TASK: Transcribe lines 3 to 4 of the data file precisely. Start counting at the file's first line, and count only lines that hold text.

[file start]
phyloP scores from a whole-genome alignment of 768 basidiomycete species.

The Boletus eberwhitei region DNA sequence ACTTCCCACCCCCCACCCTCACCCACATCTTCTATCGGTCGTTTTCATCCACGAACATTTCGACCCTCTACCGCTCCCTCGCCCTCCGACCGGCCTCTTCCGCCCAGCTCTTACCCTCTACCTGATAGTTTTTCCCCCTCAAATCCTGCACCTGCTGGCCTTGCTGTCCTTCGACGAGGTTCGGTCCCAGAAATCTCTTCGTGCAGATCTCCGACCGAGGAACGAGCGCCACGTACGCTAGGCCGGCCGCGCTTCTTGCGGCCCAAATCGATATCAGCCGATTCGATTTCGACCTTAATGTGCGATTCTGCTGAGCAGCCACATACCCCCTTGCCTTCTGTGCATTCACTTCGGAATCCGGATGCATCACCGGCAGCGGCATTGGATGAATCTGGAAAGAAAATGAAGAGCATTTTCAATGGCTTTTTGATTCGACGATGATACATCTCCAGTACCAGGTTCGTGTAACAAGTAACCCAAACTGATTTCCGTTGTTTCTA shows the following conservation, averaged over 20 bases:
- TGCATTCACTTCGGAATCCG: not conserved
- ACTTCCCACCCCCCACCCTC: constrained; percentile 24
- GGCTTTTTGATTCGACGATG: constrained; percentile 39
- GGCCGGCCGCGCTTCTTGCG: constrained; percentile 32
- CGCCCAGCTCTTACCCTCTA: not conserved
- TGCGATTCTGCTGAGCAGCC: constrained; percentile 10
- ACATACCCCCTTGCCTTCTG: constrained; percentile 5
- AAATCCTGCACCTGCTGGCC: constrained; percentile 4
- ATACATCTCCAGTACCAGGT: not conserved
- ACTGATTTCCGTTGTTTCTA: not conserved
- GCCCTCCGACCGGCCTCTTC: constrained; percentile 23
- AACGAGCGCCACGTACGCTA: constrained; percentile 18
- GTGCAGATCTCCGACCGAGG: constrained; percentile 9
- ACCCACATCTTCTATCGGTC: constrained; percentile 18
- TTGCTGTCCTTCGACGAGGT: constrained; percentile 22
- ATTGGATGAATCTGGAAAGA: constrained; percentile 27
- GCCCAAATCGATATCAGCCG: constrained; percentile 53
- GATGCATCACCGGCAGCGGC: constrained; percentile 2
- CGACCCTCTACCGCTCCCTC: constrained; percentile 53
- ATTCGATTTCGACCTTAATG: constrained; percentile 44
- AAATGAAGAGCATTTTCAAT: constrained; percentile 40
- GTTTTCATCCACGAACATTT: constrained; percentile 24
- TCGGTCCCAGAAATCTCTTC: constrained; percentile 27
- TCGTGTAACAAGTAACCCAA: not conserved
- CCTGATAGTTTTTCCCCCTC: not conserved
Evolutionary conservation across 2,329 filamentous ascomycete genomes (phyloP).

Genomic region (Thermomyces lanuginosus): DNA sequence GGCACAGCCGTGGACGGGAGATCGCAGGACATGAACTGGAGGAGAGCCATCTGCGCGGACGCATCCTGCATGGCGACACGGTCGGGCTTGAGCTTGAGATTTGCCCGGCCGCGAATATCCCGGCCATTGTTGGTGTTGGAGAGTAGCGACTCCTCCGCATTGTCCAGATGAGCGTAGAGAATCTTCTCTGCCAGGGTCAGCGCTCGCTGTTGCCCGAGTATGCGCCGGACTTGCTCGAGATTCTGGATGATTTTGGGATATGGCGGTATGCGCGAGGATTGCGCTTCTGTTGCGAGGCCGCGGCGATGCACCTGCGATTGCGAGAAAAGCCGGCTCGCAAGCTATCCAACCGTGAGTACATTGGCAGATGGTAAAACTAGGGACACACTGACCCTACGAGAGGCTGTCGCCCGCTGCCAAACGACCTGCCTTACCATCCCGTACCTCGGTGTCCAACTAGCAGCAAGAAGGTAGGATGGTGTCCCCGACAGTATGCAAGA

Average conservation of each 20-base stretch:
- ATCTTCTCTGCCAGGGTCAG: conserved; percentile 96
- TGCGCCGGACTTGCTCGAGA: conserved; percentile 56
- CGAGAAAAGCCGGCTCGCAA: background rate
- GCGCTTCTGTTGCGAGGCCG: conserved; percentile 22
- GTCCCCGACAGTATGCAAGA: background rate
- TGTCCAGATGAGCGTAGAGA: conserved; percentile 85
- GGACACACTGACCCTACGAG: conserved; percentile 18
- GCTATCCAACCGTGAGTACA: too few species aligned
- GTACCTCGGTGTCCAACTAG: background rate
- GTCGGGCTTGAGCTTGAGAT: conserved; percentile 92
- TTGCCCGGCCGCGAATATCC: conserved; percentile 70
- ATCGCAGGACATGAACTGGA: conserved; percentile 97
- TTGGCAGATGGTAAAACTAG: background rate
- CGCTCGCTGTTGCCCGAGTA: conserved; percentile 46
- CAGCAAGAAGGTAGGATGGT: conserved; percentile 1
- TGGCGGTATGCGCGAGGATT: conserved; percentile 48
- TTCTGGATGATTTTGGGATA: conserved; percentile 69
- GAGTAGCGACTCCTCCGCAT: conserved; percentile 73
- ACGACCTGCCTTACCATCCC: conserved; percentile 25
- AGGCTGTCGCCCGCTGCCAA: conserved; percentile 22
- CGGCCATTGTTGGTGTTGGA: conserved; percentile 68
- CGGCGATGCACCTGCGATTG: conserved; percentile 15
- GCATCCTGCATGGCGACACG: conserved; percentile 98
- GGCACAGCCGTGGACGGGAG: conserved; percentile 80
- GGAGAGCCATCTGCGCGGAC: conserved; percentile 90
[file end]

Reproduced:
- TGCATTCACTTCGGAATCCG: not conserved
- ACTTCCCACCCCCCACCCTC: constrained; percentile 24